Dust Art – What Does The Dust Inside Your House Say About You?

When thinking about pollution, most people think of the environment and outdoor pollution. But what about the pollution inside our homes? To research this so-called ‘invironment’, the Electrolux Invironment Project vacuumed the homes of people in seven different cities around the world and analyzed the collected dust. The results of the project show that your location is reflected by the dust in your house.

The houses in Tapei, for instance, had particles of iron rich gypsum, which is used to produce Chinese-style tofu, and in Los Angeles traces of marine organisms were found. The dust in your house also says a lot about your lifestyle. For example, if you play tennis, there will be more traces of grass or clay, and when you’re focused on hygiene, there will be more zeolite particles from washing powder.

As interesting as these findings are, the coolest part of the project is the ‘dust art.’ When the scientists magnified the dust particles, they saw beautiful shapes and patterns. By making the invisible visible, they produced fascinating abstract art.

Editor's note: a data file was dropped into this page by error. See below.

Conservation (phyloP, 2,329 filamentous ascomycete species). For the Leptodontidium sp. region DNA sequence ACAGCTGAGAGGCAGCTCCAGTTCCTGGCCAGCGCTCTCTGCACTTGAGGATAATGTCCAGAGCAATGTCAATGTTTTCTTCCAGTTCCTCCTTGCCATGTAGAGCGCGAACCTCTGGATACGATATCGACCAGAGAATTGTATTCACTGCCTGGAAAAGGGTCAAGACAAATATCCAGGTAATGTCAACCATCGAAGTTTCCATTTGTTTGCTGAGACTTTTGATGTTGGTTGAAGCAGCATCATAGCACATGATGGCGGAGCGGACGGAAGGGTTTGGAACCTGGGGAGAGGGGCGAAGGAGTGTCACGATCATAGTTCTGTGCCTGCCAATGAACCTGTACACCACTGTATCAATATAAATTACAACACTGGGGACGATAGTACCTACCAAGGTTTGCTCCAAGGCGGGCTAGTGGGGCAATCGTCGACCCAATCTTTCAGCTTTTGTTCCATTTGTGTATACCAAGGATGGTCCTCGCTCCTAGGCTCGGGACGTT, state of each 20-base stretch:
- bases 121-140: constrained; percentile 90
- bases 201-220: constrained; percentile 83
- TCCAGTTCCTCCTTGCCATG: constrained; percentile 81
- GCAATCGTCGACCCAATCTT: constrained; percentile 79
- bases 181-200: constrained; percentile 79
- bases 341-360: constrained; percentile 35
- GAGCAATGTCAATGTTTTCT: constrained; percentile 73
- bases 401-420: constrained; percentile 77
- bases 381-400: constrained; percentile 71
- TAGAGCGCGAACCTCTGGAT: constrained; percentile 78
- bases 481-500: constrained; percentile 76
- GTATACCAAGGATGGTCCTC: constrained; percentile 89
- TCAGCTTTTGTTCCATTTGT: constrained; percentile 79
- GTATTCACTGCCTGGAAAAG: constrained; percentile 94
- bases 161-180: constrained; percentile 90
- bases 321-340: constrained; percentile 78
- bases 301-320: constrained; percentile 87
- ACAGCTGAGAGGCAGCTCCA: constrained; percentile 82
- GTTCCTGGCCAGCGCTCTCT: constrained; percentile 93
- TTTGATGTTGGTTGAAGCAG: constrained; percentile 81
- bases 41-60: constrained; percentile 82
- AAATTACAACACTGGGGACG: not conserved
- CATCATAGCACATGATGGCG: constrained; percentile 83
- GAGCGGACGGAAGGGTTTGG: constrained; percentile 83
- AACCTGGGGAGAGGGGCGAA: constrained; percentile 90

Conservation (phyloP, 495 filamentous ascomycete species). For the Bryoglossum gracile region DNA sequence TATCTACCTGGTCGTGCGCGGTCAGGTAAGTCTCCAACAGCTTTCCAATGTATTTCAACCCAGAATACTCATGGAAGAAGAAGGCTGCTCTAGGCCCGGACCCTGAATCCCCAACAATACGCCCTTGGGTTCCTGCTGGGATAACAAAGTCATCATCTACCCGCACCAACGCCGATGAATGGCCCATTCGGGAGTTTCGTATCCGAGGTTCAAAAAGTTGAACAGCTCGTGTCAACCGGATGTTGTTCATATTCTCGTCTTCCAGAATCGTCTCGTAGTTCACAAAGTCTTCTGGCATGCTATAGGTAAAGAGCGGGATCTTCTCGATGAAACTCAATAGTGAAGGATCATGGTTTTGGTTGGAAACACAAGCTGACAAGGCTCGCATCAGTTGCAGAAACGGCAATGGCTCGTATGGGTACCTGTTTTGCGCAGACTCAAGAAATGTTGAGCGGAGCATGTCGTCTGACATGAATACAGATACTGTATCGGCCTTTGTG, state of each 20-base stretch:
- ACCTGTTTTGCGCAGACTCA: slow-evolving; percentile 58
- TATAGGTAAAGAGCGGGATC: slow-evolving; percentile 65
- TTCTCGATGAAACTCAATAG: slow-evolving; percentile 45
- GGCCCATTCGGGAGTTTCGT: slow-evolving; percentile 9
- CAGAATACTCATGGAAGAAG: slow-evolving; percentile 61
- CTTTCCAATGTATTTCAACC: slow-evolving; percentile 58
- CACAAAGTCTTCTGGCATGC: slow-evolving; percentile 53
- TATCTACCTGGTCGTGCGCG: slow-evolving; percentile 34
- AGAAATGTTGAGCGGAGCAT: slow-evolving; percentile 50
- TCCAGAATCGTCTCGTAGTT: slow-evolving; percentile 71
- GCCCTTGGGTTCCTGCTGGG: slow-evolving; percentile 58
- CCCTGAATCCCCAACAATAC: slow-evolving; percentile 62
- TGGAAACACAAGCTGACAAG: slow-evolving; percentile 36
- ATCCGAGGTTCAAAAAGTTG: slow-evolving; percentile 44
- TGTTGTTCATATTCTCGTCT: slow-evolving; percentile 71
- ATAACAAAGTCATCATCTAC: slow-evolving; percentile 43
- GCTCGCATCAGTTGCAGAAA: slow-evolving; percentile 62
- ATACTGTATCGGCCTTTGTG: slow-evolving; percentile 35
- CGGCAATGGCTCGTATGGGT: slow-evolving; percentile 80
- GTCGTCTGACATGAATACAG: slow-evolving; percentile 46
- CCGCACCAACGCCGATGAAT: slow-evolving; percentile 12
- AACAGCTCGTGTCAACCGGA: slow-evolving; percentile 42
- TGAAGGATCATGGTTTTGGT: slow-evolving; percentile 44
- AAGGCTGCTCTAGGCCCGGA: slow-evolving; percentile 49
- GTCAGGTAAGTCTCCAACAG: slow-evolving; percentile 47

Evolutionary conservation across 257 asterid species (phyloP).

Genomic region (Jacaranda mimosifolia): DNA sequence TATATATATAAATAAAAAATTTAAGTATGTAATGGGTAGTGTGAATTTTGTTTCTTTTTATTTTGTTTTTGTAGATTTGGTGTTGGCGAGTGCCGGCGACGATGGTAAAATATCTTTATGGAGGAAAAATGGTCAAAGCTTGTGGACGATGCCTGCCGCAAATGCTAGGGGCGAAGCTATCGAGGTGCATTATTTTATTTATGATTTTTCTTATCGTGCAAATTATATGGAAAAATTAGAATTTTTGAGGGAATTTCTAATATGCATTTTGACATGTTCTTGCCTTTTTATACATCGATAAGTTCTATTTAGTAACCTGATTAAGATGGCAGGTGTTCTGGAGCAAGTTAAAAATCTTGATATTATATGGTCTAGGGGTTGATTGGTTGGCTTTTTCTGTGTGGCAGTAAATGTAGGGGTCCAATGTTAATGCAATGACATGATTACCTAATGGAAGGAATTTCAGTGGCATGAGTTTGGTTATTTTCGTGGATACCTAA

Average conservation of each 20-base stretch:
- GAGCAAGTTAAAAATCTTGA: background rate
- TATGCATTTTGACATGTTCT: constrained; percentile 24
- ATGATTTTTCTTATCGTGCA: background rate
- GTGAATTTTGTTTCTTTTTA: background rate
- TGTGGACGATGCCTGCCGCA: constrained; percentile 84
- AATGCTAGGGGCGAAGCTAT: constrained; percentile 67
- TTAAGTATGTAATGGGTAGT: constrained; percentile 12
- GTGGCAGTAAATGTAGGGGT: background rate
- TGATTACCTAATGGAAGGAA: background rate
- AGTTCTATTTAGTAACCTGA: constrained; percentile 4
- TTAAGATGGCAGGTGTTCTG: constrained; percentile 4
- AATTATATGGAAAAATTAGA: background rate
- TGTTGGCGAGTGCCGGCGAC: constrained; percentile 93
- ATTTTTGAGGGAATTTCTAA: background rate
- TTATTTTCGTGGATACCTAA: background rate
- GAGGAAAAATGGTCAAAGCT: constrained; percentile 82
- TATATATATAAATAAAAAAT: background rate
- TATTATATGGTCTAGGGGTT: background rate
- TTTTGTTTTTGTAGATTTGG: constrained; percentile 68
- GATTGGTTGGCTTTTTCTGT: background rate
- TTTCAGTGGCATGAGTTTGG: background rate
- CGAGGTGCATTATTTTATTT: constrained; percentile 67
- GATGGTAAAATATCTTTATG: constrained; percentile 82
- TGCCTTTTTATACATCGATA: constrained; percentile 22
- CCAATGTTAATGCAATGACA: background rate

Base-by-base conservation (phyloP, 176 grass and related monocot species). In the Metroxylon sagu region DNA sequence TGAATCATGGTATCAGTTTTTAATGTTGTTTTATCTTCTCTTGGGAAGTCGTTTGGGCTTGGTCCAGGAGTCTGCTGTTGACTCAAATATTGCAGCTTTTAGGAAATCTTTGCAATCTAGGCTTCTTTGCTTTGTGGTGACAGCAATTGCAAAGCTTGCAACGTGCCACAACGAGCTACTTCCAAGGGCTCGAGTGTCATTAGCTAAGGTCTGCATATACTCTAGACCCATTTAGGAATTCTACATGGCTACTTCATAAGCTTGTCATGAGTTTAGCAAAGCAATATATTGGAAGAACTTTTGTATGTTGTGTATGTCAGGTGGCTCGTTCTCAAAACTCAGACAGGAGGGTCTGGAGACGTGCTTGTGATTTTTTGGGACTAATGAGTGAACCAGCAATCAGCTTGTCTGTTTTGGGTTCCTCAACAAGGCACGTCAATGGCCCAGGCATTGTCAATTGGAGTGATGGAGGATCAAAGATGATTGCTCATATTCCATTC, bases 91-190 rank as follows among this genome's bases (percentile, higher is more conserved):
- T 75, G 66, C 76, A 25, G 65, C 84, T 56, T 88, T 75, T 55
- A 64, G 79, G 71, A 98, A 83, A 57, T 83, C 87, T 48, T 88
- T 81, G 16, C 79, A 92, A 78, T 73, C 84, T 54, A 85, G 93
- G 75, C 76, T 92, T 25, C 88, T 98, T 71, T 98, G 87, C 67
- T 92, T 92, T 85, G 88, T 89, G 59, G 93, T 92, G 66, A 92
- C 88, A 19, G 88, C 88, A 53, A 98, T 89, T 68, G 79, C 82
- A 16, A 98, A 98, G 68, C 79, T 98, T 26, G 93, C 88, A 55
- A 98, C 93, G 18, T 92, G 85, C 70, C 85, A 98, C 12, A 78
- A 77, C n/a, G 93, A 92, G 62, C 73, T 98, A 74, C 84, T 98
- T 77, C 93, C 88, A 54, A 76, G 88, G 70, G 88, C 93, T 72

Dust Art Stockholm: Plant residues with iron rich clay

Stockholm: Plant residues with iron rich clay

Dust Art  Stockholm: Fluff dust and carbone mineral

Stockholm: Fluff dust and carbone mineral

Dust Art Stockholm: Gypsum crystals

Stockholm: Gypsum crystals

Dust Art Singapore: Rust II

Singapore: Rust II

Dust Art Taipei: Iron rust

Taipei: Iron rust

Dust Art Stockholm: Magnesium and carbonate mineral

Stockholm: Magnesium and carbonate mineral

Dust Art Seoul: Plant grain I

Seoul: Plant grain I

Dust Art Singapore: Rust possibly soot

Singapore: Rust possibly soot

Dust Art Sao Paolo: Iron tailing II

Sao Paolo: Iron tailing II

Dust Art Paris: Fluff dust with old paint

Paris: Fluff dust with old paint

Dust Art Los Angeles: Wood residue

Los Angeles: Wood residue

Dust Art Paris: Mineral dust with old paint

Paris: Mineral dust with old paint

Dust Art Seoul: Plant grain I

Seoul: Plant grain I

Dust Art Los Angeles: Plant residue with sand

Los Angeles: Plant residue with sand

Dust Art Paris: Concrete powder with iron rust

Paris: Concrete powder with iron rust

Dust Art Los Angeles: Bacteria on gypsum

Los Angeles: Bacteria on gypsum

Dust Art Taipei: Rust

Taipei: Rust

Dust Art Stockholm: Zeolite crystals

Stockholm: Zeolite crystals

Dust Art Stockholm: Silicate mineral

Stockholm: Silicate mineral

Dust Art Taipei: Microorganism

Taipei: Microorganism

To find out more about the project, visit the Invironment Project website. To see more Dust Art, check out the project’s Tumblr or Pinterest galleries.




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